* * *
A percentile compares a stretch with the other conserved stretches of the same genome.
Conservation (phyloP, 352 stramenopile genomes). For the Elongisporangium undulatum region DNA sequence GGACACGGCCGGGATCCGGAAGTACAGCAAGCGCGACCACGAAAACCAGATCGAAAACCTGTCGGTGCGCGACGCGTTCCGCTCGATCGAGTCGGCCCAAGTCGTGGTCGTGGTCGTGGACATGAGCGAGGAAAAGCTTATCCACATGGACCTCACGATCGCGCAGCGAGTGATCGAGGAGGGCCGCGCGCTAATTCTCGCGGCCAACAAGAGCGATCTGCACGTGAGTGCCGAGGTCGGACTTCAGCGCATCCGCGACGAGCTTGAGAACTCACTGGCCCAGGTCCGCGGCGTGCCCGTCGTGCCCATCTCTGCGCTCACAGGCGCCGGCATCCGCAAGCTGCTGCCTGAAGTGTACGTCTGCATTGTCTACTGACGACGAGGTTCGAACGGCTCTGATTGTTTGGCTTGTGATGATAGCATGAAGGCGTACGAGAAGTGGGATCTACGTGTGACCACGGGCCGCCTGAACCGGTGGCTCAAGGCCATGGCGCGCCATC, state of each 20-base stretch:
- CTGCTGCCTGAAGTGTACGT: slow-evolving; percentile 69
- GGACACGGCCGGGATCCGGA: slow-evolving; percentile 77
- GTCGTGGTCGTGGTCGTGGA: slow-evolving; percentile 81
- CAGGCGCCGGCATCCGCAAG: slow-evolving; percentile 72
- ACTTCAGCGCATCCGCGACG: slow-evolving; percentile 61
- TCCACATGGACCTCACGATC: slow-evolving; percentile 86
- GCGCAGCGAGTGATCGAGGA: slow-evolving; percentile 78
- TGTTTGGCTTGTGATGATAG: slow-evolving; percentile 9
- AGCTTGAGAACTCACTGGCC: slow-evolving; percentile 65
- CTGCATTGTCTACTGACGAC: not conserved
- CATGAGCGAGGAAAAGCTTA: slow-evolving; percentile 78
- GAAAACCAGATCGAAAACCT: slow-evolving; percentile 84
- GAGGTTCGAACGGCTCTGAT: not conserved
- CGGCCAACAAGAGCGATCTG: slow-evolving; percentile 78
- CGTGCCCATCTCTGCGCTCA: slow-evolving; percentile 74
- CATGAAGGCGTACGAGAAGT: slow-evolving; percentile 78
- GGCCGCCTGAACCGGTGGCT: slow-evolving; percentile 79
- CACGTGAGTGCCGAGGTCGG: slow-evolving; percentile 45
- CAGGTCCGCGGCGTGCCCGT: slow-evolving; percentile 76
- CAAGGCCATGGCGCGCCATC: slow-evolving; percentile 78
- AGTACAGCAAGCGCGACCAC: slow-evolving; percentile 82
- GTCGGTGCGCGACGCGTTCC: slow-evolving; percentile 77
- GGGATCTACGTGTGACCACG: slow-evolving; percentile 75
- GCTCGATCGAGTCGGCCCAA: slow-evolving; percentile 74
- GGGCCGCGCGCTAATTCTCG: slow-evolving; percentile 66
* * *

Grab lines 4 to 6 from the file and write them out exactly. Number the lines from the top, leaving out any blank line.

- GGACACGGCCGGGATCCGGA: slow-evolving; percentile 77
- GTCGTGGTCGTGGTCGTGGA: slow-evolving; percentile 81
- CAGGCGCCGGCATCCGCAAG: slow-evolving; percentile 72